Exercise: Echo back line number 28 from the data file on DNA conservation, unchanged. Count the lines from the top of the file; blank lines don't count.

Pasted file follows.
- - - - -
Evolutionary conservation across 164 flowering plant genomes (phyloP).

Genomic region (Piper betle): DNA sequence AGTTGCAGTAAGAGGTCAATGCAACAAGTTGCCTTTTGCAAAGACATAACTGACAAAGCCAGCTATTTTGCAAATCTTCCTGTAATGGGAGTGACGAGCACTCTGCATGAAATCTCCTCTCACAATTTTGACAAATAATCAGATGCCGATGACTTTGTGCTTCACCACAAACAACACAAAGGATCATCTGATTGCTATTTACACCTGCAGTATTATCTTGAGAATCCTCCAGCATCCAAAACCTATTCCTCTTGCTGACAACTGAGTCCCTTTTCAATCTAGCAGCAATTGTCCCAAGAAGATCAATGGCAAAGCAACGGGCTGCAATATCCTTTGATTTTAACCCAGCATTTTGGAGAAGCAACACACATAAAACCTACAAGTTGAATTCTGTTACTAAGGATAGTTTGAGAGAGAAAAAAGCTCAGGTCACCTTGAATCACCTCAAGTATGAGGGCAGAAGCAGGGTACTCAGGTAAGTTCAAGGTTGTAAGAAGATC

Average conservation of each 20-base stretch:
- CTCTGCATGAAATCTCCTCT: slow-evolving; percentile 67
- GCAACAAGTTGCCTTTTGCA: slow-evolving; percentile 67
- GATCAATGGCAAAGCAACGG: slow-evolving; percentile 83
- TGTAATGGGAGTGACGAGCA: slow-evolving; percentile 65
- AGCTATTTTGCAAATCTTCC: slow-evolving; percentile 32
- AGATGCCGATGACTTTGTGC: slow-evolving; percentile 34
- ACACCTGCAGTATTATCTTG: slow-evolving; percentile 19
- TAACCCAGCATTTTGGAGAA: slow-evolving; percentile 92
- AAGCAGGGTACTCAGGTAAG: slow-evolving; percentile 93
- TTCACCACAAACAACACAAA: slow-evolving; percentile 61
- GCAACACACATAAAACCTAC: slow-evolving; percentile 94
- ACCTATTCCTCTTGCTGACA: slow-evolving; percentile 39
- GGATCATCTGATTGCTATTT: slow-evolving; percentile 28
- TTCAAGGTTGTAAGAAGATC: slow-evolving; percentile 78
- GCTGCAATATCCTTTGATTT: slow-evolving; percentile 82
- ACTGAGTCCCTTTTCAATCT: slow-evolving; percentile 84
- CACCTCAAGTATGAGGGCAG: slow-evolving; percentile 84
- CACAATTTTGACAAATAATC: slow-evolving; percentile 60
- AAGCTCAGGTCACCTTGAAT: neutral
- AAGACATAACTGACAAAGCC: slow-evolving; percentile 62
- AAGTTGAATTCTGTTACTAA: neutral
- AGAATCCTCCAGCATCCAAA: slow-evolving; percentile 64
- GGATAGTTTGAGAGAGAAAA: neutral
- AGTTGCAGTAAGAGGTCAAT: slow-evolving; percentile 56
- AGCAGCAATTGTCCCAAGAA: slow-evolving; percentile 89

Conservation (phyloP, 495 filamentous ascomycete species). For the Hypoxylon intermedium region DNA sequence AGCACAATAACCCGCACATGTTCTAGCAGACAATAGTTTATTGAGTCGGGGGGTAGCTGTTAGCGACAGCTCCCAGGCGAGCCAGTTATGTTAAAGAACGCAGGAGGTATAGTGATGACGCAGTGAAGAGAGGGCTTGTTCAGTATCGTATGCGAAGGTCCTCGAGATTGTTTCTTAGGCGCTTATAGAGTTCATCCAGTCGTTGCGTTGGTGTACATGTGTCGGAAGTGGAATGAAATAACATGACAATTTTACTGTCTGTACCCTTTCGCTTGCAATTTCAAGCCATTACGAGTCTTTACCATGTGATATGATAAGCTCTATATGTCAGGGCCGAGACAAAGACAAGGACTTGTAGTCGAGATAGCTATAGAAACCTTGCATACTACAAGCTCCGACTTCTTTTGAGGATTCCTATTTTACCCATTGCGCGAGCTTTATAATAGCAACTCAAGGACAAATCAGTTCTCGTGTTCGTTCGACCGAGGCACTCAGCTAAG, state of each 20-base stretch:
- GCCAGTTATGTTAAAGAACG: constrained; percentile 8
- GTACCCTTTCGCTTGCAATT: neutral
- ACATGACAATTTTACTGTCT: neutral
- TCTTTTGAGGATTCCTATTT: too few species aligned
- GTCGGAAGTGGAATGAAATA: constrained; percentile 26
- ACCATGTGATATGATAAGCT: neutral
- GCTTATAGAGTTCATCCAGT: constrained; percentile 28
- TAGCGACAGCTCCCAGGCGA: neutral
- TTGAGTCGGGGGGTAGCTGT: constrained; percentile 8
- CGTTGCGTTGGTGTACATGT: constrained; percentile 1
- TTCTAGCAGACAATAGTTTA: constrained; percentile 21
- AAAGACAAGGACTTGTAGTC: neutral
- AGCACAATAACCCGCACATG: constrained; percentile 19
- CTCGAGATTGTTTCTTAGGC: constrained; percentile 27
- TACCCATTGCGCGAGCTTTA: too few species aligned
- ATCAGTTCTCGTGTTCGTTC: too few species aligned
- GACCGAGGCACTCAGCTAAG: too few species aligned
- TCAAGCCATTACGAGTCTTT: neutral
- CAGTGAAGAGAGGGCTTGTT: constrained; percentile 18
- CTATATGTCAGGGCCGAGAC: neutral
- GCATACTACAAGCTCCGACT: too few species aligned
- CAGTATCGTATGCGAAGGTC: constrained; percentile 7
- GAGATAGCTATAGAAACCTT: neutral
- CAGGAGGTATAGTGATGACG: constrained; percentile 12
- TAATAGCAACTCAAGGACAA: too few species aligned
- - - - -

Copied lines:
- AGCAGCAATTGTCCCAAGAA: slow-evolving; percentile 89